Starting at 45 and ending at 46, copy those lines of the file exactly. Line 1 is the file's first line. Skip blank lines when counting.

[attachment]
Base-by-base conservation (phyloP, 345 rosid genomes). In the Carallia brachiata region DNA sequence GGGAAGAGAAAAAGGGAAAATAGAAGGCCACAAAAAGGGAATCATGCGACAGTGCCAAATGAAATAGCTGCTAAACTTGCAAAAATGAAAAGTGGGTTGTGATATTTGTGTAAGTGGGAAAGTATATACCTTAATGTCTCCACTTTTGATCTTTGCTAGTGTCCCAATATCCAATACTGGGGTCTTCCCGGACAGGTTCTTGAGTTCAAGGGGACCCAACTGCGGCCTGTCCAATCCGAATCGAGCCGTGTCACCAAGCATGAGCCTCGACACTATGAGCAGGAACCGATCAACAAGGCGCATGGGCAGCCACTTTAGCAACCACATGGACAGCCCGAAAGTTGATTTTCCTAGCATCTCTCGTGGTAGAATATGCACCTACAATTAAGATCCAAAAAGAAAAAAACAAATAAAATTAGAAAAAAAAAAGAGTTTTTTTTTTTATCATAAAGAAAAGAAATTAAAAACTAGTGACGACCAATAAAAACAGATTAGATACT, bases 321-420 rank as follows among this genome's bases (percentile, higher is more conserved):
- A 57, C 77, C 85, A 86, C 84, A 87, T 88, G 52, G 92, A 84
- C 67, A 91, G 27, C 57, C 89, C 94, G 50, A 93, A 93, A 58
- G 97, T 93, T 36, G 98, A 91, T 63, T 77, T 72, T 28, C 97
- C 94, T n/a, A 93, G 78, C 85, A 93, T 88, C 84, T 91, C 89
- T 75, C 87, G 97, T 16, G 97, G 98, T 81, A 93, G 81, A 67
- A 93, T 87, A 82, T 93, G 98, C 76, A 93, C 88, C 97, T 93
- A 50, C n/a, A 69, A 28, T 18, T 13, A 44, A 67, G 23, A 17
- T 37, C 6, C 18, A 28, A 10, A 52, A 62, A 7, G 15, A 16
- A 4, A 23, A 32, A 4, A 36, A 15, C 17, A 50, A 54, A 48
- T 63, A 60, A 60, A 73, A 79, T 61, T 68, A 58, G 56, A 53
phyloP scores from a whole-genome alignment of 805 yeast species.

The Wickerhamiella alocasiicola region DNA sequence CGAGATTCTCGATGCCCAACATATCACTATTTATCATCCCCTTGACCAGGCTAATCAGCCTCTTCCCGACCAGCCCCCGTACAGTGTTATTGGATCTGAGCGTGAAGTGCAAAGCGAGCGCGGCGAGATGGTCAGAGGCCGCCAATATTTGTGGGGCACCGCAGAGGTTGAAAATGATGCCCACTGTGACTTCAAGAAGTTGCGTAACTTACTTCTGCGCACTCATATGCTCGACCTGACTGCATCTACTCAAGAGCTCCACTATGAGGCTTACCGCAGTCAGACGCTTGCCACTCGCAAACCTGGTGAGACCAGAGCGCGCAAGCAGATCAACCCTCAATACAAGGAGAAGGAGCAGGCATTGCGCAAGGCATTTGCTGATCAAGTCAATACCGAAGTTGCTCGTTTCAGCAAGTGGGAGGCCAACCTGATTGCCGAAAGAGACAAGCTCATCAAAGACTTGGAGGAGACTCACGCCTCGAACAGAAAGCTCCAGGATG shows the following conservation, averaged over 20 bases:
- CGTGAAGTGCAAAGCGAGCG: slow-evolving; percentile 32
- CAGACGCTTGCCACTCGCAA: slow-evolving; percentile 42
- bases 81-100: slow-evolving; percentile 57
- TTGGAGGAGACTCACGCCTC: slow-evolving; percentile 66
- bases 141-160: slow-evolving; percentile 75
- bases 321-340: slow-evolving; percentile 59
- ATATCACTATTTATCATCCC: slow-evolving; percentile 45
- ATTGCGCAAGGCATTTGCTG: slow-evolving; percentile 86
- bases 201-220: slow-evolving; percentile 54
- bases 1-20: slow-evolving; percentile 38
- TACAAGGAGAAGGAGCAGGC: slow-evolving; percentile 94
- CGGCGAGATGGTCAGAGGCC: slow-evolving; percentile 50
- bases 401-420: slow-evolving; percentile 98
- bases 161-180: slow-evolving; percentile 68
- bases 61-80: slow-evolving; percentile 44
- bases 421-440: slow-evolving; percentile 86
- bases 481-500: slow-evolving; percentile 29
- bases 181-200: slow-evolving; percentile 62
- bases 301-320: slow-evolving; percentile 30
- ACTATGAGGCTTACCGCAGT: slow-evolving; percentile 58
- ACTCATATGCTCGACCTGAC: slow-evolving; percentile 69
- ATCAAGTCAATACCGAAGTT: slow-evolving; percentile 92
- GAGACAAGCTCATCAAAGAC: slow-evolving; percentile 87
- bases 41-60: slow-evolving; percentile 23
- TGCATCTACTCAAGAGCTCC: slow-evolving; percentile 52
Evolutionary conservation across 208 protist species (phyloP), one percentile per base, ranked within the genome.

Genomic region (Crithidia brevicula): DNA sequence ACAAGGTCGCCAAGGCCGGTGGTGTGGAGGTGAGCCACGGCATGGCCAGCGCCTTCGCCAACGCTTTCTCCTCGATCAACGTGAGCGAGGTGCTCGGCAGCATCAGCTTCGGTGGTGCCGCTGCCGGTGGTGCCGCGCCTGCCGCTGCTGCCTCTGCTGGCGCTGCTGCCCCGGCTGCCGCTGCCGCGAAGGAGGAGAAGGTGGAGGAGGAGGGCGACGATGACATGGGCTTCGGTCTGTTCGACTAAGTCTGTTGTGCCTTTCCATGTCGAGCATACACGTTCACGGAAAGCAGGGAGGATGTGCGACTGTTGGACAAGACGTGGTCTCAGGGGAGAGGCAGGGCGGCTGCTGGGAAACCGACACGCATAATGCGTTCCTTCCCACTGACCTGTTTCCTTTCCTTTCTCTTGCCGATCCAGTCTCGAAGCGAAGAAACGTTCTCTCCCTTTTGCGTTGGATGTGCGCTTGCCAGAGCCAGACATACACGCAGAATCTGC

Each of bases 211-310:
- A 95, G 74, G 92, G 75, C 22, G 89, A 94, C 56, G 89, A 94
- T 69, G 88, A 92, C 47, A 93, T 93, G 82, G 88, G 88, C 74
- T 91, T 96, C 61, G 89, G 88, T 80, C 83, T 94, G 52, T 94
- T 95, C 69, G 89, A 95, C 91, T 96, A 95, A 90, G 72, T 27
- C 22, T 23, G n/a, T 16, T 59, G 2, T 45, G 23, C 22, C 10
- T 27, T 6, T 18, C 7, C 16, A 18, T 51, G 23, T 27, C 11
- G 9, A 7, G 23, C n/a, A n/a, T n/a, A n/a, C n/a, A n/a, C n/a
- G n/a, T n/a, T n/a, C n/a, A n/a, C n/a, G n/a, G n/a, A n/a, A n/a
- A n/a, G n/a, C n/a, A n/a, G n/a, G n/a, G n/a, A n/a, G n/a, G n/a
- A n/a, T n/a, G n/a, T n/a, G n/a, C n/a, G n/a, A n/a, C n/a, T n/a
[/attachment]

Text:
- T 95, C 69, G 89, A 95, C 91, T 96, A 95, A 90, G 72, T 27
- C 22, T 23, G n/a, T 16, T 59, G 2, T 45, G 23, C 22, C 10